Version Reviewed: 1.67.14
It takes a lot of courage to go up against an established application that's not only free but usually supplied in most smartphone ROMs, but this is what Pdf+ has attempted. Admittedly, Pdf+ has a long, long heritage on Symbian OS, going back to the Psion Series 5, so at least the core code base is mature and ripe for re-use, but the port to S60 3rd Edition was never going to be a trivial one. And now we have Pdf+, signed and available for sale at $25 - how does it stand up to the free Adobe Reader LE (1.5.0)?
Very well, as it turns out. The problem with Adobe's utility is that I don't believe anyone at Nokia has ever used it for real. While it displays some PDFs perfectly, others (including most of those coming out of err.... Nokia) appear to open but with blank or corrupted displays. When Adobe Reader works, it works well and there isn't really much need for another application, but if you're looking for a mission critical program that won't let you down in the field then it's best to look in the direction of mBrain Software. Sony Ericsson did and chose the UIQ 3 version of Pdf+ for embedding in the firmware of the P990i and M600i, which speaks highly of the app's stability.
My test suite of ten PDFs (from 10k to 1MB, from multiple sources) included four that didn't work at all in Adobe Reader, whereas Pdf+ handled all ten. The Acrobat (PDF) format, like the Microsoft Office formats, are actually very complex and have changed in many ways over the years - essentially Adobe and Microsoft just can't stop fiddling with them - with the result that PDFs from different sources can contain all kinds of binary markup, images (in different formats and resolutions) and text (not always properly marked and in multitudes of font sizes and faces) - interpreting these files and rendering them to a smartphone display in an intelligible and useful way isn't a trivial task.
That Pdf+ managed it, with only a few oddities at specific zoom levels (it's limited slightly by the font technology in S60 3rd Edition), for all ten test files is testament to its quality. You can see a selection of example displays from my opened test files below:
As you'd expect for a 'WYSIWYG' document viewer, there's explicit control over zoom level (manually entered in % or by using shortcut keys to zoom in and out in small steps), while you scroll around each page using the navigator key. Further shortcut keys (all shown clearly on the main menu, to help you remember/associate them) give you one-key previous/next page movement.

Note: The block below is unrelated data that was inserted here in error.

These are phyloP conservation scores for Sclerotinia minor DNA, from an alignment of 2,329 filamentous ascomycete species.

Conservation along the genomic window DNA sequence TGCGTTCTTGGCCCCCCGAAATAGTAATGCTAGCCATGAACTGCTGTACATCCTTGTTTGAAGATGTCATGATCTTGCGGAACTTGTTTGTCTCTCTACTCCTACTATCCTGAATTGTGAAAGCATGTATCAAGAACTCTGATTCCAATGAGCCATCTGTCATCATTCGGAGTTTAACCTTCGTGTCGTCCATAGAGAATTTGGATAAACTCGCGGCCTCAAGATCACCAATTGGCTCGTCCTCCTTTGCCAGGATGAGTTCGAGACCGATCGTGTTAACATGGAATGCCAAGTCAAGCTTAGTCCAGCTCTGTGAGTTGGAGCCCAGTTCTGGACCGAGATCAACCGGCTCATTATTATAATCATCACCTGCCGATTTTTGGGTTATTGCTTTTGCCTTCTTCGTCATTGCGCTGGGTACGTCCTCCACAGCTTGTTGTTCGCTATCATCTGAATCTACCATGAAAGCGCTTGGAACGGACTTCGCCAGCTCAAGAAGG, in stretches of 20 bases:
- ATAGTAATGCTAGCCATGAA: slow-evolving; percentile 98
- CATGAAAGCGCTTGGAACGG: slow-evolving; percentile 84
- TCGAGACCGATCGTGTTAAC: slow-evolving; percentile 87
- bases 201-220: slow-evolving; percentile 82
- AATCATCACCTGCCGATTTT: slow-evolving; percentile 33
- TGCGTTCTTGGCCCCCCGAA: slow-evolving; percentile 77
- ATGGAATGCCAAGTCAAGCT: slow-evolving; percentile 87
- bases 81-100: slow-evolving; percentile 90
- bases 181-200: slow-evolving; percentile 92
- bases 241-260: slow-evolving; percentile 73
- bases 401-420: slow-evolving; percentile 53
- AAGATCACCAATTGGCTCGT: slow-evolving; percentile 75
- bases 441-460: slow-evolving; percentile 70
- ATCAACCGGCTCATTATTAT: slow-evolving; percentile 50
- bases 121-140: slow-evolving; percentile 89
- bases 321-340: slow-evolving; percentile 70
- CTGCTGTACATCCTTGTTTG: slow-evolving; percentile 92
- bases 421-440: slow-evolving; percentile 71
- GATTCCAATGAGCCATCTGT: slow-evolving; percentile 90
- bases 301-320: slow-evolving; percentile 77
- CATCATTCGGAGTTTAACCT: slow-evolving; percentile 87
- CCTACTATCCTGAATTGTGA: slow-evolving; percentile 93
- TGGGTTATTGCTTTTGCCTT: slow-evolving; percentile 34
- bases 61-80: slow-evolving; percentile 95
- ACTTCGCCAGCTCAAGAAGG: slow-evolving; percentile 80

There's full support for PDF bookmarks, often included by professional publishers, to help you navigate around. Each selection within the bookmark list expands that section of the hierarchy, finally dropping through to the right section of the document. Or you can jump straight to any specific page number:
Pdf+ 'extras' include a 'Wrap to screen' mode, for times when you want to ignore images and layout and simply read through the PDF's text and this works adequately, although existing carriage returns aren't stripped out, making the resulting text a little messy. There's also 'Column' mode, where wrapped text is taken from embedded columns in the PDF and presented in appropriate order.
Rendering speed from Pdf+ was rarely exceptional, but also rarely a problem. Most PDF pages and page sections render in a second or so, though those with large images ranged up to 10 seconds at worst case on my test Nokia E70.
PDF opening is either directly from File manager or Messaging, or via the excellent file browser that forms the front end to Pdf+:
Rounding off the package, there's a good Settings section, with the useful option to override text colour to black and to substitute specific S60 fonts if you decide that Pdf+'s guess isn't convenient, plus a well-implemented and integrated set of Help screens.
Aside from the occasional font oddities mentioned earlier, one of my test PDFs included content that Pdf+ complained about audibly on every page:
Working on every S60 3rd Edition device, of every screen size and portrait/landscape twist, with only occasional hiccups, Pdf+ impresses mightily. If it hadn't been for the omission of a way to highlight text and copy to the system clipboard, Pdf+ would have got very close to a coveted AAS MegaApp award. Maybe this is one improvement for the future?
I'd certainly not hesitate to recommend it over the built-in Adobe offering for anyone serious about wanting to take multiple reference PDF documents with them on the road and to be able to handle Acrobat files fired in by email.
PS. If you have a Sony Ericsson W950i, then you'll not have Pdf+ in your ROM, but see the mBrain Software site for a beta for your device.
Steve Litchfield, Jan 23, 2007.
Reviewed by Steve Litchfield at